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September 16, 2022

Developing, More Than Writing Code: Part 6

Kevin Craine



Senior Software Engineer
Nottingham, NH

In the last five parts of this series we focused on:

After the last ingredient some things might be off now, and in a non-tasty way. How do you get back on target?

Fix What You Bent

The easy thing to say here is to do the opposite, or to follow the previous recipe to correct any issues. But depending on what was bent this might be to open ended. You may also have new issues to deal with depending on what has been bent in the process. Maybe there isn’t anything to fix, maybe there is just a new process now. First we need to assess our current state.

Reflect and Assess

Part of continually improving is reflecting back on how things have gone. In these articles I have avoided being prescriptive about meetings, artifacts, or other agile software development processes. One thing all teams should do is have some kind of standing retrospective meeting.

There is a need to reflect on what has gone well and what may need improvement with input from everyone on the team that is doing the work. Whether this happens weekly, monthly, or at whatever cadence is appropriate for your team, they should happen and happen at a consistent day and time.

There are many articles out there on how to run a good retrospective. The most important factor is the meeting should be a safe place where everyone is free to bring up anything that is constructive for the team. This kind of trusting environment is key to enable real positive change to occur.

Does Anything Need Fixing?

Coming out of the retrospective there should be actions that need to be taken. If your team continually says everything is great, then I would challenge that it isn’t a safe space. There are always ways to improve the process or product.

Here is a short, non-comprehensive list of things to look out for:

  • Lack of Engagement
  • Negative Contributions
  • New Ideas
  • Celebrate Successes
  • Technical Debt

Lack of Engagement

A lack of engagement shows team members that are apathetic or worse afraid. If this happens make sure everyone is being pulled into the conversation (but not forcefully). Maybe go around the room when something is brought up. Maybe mix up who is managing the conversation.

Negative Contributions

It could be easy for these to become complaint sessions. If left unchecked, it will become toxic. Steering the conversation back to ideas on how to improve or getting ideas from others is a good way to combat. Before a toxic/negative retrospective happens it would be better to establish these meetings as a place for positive feedback and constructive criticism. At one point we had a system where we would state our issue and then how it could be addressed.

New Ideas

Great ideas can come from anywhere. Once there is a safe space and people are engaging in positive contributions, keep an ear out for new ideas. So many great ideas have come from the newest people on the team. They have a fresh way of looking at things that long term team members do not.

Celebrate Successes

Another thing to promote or listen for are successes. Celebrate what has gone well. Team members should encourage each other with shout-outs when they do something great. This will help keep the mood positive and everyone engaged.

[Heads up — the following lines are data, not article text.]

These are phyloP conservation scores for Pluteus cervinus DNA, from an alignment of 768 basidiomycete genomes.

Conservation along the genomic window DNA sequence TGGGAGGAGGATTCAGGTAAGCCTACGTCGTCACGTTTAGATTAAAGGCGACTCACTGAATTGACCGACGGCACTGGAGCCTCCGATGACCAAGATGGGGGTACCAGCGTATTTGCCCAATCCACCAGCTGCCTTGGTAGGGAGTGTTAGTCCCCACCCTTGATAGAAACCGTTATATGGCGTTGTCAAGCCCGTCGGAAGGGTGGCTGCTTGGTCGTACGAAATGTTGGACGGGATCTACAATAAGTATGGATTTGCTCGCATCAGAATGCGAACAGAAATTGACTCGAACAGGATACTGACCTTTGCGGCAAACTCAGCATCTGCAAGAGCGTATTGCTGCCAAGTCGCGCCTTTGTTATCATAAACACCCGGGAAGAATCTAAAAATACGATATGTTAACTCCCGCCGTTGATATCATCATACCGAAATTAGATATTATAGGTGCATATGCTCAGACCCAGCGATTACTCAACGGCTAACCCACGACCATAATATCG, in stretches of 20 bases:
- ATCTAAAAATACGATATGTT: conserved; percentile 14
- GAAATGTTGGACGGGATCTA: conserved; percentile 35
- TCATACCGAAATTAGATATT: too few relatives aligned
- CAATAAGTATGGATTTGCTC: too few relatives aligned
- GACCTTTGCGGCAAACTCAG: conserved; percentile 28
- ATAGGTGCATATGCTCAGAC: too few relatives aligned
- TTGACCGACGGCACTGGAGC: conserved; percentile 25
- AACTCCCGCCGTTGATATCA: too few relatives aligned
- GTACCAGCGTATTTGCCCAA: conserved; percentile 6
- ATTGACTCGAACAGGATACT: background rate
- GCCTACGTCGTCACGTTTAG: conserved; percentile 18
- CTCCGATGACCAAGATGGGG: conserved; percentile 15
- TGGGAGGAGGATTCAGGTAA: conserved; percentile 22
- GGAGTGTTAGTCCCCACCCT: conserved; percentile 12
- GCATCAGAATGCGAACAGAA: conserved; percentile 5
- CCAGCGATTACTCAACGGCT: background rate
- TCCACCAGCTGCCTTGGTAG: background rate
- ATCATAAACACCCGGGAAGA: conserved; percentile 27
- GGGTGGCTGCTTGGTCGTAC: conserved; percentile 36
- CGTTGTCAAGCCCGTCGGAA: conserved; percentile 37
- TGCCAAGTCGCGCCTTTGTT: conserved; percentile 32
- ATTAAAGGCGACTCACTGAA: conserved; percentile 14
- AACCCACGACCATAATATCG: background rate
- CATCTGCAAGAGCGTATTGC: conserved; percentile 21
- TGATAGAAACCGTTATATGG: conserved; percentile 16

Technical Debt

Technical debt is when the implementation is allowed to make implementing future features more difficult. This can happen from moving too fast or from decisions made that are no longer valid. It is easy for technical debt to build up over time. Make sure you are listening for issues from the team and fight for the time to resolve them.

The largest problem with getting time to resolve technical debt is selling it to the business side of things. Using quality views, proposed by Michael Feathers and Colin Breck, is a very good solution to this problem.

Tidying Up

Marie Kondo has made tidying up world famous. And much like keeping your home/office clean, the projects, designs, code, tests, etc. should also be clean and a joy to work on.

Making it Part of the Culture

This is a little bit of a repeat from part 2, where we should always be introducing positive change. But taking it a step further in that everyone on the team should be striving for this. Need to add a button? Make sure you include design. Need to add a similar feature somewhere else? Make sure you don’t duplicate the code.

The review of these kinds of things should be explored by all team members to make sure a tidy product is maintained. This will in turn make it a joy to work on because you don’t have to be worried that there isn’t enough time or it won’t be appreciated. If everyone on the team is working towards the same goal of a joy filled product, it will show in all places.

Dedicated Time

On top of having a tidy project be part of the daily work cycle, having dedicated time to explore larger improvements will allow for experimentation that may catapult future features. Not only that, it is a great way to inject a morale boost directly into the team. Here are some things to dedicate team time on:

  • Large refactorings
  • Experimentation with new tools/frameworks
  • Deleting unused or barely used features
  • Research and validate user usage
  • … or a hundred other ideas your team would have if they had the freedom


The most important way to fix what has gone wrong is to reflect on what has been done, both the positives and the things that could be improved. Regular retrospectives are the best way to enable the team to create a culture of positive change that everyone will find joy in working on.

This wraps the 6 part series on a software development recipe. Hopefully there was a good nugget or two in there for you to enjoy. 

Photo by Slashio Photography on Unsplash

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